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WTC Health ProgramVictim Compensation Fund

What About the Women in the 9/11 Community?

December 8, 2021 | Michael Barasch

It is estimated that approximately 500,000 people were exposed to the WTC toxins in the 8 months after the 9/11 attacks. Yet, according to the World Trade Center Health Program (WTCHP), only 113,000 people have enrolled for its free health care and only about 33,500 are women. The fact that so few women have enrolled is a real problem.

Obviously, the 9/11 toxins did not discriminate based on gender. Women were exposed to the same toxins as men. Many cancers of the female and male reproductive system have been linked to the toxins, including ovarian, placenta, vulva, vagina, and cervical. And, breast cancer is the 3rd most common cancer in the 9/11 community. However, to date the WTCHP and the VCF do not recognize uterine and endometrial cancers as eligible for health care and compensation.

While thousands of men have received health care and compensation for their prostate cancer, why have hundreds – if not thousands – of women diagnosed with uterine or endometrial cancer been ignored?

Women were active participants in the rescue and recovery efforts however, they were comparatively underrepresented among first responders. As such, when studies were conducted to determine which cancers would be linked to the toxins, there simply were too few women involved, especially among the first responder pool. This resulted in uterine and endometrial cancers being left off the list due to limited research and statistics being unavailable.

In September 2020, a team of scientists and doctors at Rutgers’ Environmental and Occupational Health Sciences Institute, a WTCHP Center of Excellence, spearheaded a petition to add uterine cancer to the list of WTCHP covered conditions. One of their key points is that endocrine-disrupting chemicals (EDCs) have been recognized as potential contributors to the development of endometrial cancer, a form of uterine cancer. Chemicals found in the WTC dust, including polychlorinated dibenzoparadoxins and polychlorinated dibenzofurans, are recognized as EDCs.

Dr. Iris Udasin of the University Environmental and Occupational Health Sciences Institute at Rutgers University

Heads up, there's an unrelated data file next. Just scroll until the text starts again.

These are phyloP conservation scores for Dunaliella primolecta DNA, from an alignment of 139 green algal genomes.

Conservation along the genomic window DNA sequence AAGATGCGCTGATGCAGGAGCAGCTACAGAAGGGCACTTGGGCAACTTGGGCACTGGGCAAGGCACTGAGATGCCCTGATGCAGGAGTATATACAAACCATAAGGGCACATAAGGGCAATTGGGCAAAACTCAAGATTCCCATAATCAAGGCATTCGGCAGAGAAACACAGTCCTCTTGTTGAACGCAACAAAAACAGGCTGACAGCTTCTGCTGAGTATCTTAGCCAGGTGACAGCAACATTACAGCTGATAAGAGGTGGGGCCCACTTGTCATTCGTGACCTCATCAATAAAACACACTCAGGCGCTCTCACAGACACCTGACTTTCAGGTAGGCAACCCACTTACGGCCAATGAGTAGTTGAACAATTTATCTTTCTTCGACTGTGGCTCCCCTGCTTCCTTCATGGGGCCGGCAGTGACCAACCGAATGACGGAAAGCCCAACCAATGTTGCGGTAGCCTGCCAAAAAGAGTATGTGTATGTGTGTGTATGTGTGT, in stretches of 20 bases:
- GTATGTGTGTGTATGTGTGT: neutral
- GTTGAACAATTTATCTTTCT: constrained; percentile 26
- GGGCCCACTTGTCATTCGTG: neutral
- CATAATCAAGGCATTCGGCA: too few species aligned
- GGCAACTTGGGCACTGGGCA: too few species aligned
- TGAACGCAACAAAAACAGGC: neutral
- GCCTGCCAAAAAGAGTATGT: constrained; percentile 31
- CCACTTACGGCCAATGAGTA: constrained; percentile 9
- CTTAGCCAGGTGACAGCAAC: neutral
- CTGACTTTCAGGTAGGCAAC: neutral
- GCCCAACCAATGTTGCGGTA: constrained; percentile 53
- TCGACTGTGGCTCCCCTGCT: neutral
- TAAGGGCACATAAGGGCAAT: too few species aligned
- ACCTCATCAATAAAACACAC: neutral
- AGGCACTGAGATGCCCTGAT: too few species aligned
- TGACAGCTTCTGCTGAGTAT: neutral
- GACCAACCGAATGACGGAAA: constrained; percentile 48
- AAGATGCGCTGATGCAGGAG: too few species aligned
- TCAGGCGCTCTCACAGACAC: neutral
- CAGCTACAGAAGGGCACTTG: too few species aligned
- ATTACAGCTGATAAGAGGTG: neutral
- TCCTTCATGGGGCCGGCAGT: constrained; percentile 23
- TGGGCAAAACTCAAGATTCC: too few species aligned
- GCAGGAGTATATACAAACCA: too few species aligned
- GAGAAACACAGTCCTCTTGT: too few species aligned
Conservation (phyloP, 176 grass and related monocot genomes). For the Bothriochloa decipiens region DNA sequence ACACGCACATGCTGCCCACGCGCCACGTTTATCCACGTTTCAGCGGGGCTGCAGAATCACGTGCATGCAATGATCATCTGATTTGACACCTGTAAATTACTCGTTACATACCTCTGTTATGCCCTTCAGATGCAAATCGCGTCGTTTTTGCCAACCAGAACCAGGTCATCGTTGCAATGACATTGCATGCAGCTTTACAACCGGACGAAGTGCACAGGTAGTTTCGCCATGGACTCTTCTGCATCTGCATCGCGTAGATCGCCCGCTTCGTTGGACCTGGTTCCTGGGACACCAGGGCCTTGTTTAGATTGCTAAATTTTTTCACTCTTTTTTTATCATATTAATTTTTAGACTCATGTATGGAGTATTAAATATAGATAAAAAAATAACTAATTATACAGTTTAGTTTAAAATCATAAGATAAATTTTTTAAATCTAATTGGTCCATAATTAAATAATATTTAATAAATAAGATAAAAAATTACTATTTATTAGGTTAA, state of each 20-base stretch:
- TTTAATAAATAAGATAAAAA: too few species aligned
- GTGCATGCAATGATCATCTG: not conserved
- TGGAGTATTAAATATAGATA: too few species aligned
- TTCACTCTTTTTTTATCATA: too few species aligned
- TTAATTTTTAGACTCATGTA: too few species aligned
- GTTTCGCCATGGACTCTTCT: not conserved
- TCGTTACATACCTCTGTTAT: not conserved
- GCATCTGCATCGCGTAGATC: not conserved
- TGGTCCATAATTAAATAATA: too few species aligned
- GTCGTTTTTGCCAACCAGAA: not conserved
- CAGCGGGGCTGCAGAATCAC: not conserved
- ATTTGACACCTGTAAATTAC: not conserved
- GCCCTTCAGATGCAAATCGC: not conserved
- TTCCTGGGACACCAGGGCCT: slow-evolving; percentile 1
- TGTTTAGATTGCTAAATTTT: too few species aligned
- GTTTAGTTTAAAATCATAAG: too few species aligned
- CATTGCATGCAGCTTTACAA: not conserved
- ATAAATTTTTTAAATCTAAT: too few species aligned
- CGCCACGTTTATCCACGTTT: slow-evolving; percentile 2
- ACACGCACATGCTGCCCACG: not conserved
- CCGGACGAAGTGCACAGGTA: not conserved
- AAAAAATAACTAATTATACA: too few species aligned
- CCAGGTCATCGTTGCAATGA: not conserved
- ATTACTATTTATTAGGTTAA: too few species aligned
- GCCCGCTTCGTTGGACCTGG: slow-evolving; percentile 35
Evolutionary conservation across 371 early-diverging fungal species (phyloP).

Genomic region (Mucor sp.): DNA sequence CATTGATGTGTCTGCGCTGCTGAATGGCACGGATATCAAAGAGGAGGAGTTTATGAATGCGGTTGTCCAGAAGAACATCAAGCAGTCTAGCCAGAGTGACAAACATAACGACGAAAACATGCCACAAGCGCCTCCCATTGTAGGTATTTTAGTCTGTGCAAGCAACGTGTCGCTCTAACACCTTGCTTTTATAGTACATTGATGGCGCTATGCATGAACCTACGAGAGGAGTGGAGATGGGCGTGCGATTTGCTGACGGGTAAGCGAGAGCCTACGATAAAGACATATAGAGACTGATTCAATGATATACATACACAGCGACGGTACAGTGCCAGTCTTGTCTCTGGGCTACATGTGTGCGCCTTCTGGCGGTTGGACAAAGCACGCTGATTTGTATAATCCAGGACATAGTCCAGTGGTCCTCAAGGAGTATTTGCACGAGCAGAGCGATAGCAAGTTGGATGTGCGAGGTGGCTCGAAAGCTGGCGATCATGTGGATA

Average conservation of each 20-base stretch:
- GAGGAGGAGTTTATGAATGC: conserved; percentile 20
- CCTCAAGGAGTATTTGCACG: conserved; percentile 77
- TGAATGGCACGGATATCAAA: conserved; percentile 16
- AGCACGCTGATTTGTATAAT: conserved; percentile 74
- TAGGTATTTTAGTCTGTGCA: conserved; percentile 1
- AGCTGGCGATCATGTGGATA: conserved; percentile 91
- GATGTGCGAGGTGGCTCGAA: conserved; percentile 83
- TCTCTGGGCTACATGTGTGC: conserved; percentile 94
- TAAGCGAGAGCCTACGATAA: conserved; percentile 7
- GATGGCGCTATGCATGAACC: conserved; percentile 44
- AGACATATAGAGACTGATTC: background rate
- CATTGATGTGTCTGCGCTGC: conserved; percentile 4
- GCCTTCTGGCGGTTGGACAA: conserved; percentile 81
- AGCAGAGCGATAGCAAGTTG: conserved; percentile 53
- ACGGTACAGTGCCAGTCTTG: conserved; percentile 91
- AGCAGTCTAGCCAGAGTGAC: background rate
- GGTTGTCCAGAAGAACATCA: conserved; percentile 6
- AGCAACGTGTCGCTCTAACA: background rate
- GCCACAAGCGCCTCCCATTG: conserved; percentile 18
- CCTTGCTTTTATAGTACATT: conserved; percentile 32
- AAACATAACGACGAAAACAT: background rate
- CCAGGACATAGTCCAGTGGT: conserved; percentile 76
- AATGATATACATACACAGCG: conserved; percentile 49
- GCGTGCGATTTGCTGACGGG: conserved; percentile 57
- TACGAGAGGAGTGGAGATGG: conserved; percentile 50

Dr. Iris Udasin, professor of Environmental and Occupational Medicine and medical director of the University Environmental and Occupational Health Sciences Institute at Rutgers University, said “If there are enough endocrine disruptors to cause things like prostate cancer and breast cancer then there is a biologic probability that the same contaminants created higher risks for uterine and endometrial cancer.”

In September 2021, the WTCHP Scientific Technical Advisory Committee (STAC) held a two-day meeting to discuss including uterine cancer as WTC related illnesses. The STAC voted to form a work group that will make a case for adding it. As stated above, the issue they face and have faced is, there is little research into the impact on the uterine system among female 9/11 responders and survivors. Only 14 percent of the responder community, and less than 1 percent of FDNY responders, are female. And, since less than 10 percent of non-responders have enrolled in the Health Program, (usually because they don’t realize they are eligible), there haven’t been enough female patients and data. After receiving the recommendation from STAC, the WTCHP administrator, Dr. John Howard, can order peer reviews and eventually add new illnesses if the evidence merits its inclusion.

Barasch & McGarry has long advocated for both the WTCHP and VCF to include uterine and endometrial cancers. We applaud the WTCHP STAC for working towards the inclusion of these cancers to the covered condition list. Should these cancers be added, we will once again call upon the 9/11 community to help spread the word, to ensure all female 9/11 responders and survivors exercise their right to free health care and compensation.

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